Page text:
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Full text

Title
International cooperation and technology transfer
Author
Mussio, Luigi

(11)
M'=P T (p-P T Y =P T - \[v o]
0
V-'
0
(5)
Observing that V is a diagonal matrix; for p we get:
'0
i>-'l
p =
0
>*v
• u + w-
=
0
0
w
(6)
Where w 2 is the unknown fourth coordinate of p, that deter
mines the distance between point p and the origin.
If we want to get panoramic images we can rotate the camera
and take photographs all around of an angle of 360°, taking
care that the optic centre is on the rotation axis. As previously
mentioned, this is equivalent to rotate the point p around the
optic centre in the opposite sense, holding the camera itself in
fixed position. In this way the point p appears in a different
photograph as point p
~R
0~
RV~'u
0 T
1
■p =
w
(7)
In the image plane the point u ’ will become :
u'=[V' 0]-/>'=[r 0].
RV-’u
w
= V'RV~‘u
(8)
Therefore u and u' are related through a 2D projective transfor
mation.
Note that V is different from V because the camera focus can
be regulated, this involves changing the focal length between
two photographs (/=/’).
Since for consecutive photographs obtained by camera rotations
around the optic centre this bidimentional relation is
established, it is as if the third dimension, i.e. the depth, would
be missed. Therefore, the images can be overlapped on any
plane to form just one resulting image.
Theoretically it would be possible to build any planar map
given the three independent parameters, defining the camera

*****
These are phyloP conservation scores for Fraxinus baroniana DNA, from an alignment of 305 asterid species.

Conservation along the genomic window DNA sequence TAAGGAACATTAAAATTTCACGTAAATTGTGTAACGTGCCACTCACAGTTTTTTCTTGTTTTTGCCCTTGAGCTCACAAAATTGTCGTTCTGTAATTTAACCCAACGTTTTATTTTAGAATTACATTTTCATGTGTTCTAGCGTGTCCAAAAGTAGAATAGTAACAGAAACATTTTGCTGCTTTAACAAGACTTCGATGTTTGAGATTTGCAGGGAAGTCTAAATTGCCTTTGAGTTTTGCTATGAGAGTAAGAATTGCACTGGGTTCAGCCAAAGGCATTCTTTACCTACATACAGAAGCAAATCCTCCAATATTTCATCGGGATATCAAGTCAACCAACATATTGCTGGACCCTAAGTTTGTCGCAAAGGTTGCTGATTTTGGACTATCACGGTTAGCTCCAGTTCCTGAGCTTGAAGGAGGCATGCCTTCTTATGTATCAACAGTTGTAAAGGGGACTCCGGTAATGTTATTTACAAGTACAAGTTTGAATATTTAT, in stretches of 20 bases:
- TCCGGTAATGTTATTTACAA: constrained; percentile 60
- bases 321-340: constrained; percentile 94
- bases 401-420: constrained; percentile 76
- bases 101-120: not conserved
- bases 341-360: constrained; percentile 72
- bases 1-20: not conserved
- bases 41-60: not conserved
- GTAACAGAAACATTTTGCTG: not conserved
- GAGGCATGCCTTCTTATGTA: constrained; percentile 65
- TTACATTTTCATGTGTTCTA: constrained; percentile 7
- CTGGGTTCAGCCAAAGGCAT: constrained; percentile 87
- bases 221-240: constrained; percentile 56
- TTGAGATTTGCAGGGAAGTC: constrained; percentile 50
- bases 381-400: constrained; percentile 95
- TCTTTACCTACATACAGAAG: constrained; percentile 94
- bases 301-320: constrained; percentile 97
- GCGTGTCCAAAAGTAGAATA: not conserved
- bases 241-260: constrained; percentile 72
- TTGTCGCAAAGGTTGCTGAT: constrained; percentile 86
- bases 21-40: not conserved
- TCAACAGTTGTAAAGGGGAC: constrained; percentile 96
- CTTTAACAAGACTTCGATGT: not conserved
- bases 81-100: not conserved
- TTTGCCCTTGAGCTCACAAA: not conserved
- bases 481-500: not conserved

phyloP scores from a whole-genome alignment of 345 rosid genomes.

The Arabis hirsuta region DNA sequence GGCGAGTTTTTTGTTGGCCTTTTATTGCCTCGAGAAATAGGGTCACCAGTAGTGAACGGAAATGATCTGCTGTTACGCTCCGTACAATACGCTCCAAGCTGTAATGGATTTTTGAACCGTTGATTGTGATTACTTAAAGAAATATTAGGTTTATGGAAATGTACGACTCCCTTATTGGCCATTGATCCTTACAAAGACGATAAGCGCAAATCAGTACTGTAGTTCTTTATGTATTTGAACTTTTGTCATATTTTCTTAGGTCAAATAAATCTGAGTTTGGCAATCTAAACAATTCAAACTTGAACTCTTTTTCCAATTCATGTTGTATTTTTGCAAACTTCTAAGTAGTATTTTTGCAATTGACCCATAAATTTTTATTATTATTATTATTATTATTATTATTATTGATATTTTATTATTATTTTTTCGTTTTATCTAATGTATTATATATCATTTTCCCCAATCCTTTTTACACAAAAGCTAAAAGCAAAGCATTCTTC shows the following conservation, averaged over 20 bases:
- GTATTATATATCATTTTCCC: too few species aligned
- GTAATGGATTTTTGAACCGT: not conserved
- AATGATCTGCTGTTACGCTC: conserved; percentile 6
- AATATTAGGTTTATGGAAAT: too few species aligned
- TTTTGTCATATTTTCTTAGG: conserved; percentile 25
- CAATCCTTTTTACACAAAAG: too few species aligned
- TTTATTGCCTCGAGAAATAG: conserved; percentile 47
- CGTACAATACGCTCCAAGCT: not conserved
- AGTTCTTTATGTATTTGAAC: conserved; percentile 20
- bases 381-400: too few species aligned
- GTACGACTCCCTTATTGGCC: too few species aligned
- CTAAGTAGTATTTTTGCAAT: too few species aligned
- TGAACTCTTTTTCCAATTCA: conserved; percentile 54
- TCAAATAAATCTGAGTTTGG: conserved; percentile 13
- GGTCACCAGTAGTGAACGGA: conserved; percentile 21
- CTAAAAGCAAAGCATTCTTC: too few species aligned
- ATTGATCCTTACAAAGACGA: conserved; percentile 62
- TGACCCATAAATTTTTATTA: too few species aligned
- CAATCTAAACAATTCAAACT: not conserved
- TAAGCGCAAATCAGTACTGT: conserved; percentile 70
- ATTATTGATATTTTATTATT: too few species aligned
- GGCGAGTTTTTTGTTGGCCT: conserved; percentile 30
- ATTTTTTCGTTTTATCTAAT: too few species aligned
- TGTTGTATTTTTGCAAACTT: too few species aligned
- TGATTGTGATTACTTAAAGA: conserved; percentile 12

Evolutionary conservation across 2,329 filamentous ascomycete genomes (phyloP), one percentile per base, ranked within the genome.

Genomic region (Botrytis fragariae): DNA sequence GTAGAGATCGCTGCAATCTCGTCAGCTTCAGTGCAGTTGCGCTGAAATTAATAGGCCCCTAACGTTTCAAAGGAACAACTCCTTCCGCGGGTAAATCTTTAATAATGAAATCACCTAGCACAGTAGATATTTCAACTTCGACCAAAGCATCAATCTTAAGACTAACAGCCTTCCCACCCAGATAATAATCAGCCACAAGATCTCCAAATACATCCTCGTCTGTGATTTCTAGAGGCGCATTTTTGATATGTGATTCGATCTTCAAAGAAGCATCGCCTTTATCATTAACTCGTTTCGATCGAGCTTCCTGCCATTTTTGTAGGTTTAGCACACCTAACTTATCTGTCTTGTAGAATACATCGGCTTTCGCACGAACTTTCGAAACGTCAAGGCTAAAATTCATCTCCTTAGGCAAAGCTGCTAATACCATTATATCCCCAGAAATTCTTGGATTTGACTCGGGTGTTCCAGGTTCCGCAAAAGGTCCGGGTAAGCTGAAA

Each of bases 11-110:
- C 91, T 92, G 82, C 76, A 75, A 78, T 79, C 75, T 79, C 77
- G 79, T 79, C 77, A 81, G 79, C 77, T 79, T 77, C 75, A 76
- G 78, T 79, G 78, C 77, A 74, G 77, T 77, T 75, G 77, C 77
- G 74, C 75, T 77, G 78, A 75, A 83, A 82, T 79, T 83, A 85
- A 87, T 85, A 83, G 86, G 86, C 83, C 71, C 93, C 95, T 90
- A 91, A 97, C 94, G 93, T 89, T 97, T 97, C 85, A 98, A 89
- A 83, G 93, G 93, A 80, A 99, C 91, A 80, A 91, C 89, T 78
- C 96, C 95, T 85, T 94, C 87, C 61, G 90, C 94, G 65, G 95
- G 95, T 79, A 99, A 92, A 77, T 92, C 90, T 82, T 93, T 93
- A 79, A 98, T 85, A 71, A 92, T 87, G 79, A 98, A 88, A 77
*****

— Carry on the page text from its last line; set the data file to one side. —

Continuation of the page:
rotations, and the employed focal lengths (if they are keeping
fixed only one focal is needed).
These parameters appear in the relationship that relates corre
sponding points of different images, taken with the optic centre
of the camera at fixed position:
u' = MP ■ u
(9)
where MP is the projective matrix.
The simple plane cannot contain the infinity, i.e. a flat angle,
for this reason we used as reference surface the sphere or, as in
the case of the Quick Time VR, the cylindrical surface that is
simpler to manage.
The 3D coordinates of p=(x,y,z) can be projected on the cylin
drical surface according to the following formulas:
w = (S,v) (10)
3 = arc tan
f x
v =
■Jx 2 + z 2
(12)
where Vx 2 + z 2 is the focal length and $ e (-71,7t).
In this case, however, the transformation requires that for all the
photographs the focal length is held constant, this means that
the camera focus cannot be modified.
If unknown, the focal length is estimated using two consecutive
images.
2. THE IMAGES REFERENCE SURFACE
In order to use a sphere as reference surface we have to divide
the surface in overlapping regions, and to represent each region
with a plane on which the images are mapped (Fig. 2).
Figure 2
The resumption of the map would be difficult, because all the
possible rotations around the projective centre of the camera
have to be performed, requiring a complex tripod to sustain the
camera, hard to manage and of difficult construction. Further
more adopting a sphere, we have to solve for a full coverage of
the surface with image taken at different viewangles, involving
an optimization algorithm for the image overlapping through
the entire sphere. Another issue refers to the memory requi
rements for the data management: still using low resolution
images the memory occupancy can become excessive also for
high level computers (e.g. as Silicon Graphics).
These reasons lead the developers of virtual reality systems to
employ the cylinder as reference surface for image mapping.
3. THE PROJECT
As first step in the realization of a virtual visit using the Quick
Time VR, we have to deal with the visit planning.
This phase involves defining the kind of visit that we want to
realize. We can choose to use:
> real images;
2 w is named projective depth.
2